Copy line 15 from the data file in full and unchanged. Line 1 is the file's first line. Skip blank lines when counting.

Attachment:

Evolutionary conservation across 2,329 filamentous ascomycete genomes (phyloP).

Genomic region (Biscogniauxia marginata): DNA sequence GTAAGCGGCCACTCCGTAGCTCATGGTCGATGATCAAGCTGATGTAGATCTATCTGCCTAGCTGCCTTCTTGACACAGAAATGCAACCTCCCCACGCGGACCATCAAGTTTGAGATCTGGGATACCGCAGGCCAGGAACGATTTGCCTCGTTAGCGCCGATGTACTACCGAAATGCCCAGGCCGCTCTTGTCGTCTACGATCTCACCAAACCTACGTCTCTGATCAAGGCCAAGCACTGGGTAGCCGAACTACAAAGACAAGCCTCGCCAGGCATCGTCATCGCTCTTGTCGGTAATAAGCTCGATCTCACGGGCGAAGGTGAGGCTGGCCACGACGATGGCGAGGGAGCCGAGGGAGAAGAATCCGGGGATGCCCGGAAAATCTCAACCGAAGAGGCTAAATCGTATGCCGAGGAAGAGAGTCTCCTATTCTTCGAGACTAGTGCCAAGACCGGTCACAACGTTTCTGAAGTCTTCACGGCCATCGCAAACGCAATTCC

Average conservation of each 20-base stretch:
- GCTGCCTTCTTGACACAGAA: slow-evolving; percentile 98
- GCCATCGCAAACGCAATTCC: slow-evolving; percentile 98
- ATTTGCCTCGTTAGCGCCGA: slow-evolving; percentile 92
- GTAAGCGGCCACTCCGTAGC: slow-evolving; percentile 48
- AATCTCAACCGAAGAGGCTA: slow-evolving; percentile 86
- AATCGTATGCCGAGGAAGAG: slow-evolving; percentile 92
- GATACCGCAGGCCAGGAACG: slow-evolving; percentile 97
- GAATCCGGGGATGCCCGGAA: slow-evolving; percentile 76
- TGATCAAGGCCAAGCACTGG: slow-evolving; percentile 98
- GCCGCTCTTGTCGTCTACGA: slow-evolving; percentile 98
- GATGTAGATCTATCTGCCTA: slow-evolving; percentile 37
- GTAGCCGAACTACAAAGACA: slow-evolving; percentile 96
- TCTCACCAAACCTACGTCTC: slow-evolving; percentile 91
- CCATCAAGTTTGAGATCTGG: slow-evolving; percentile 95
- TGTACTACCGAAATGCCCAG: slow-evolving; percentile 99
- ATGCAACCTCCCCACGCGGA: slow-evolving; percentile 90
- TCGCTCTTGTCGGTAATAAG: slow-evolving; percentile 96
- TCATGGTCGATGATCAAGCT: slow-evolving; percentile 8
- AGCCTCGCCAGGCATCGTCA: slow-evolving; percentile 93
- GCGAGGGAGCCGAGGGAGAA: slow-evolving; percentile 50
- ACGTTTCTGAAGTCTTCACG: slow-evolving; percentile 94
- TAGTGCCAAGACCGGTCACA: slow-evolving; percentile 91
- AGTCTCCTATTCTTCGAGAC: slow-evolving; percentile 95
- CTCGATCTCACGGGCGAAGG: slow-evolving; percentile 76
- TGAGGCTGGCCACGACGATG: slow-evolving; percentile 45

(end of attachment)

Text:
- GTAGCCGAACTACAAAGACA: slow-evolving; percentile 96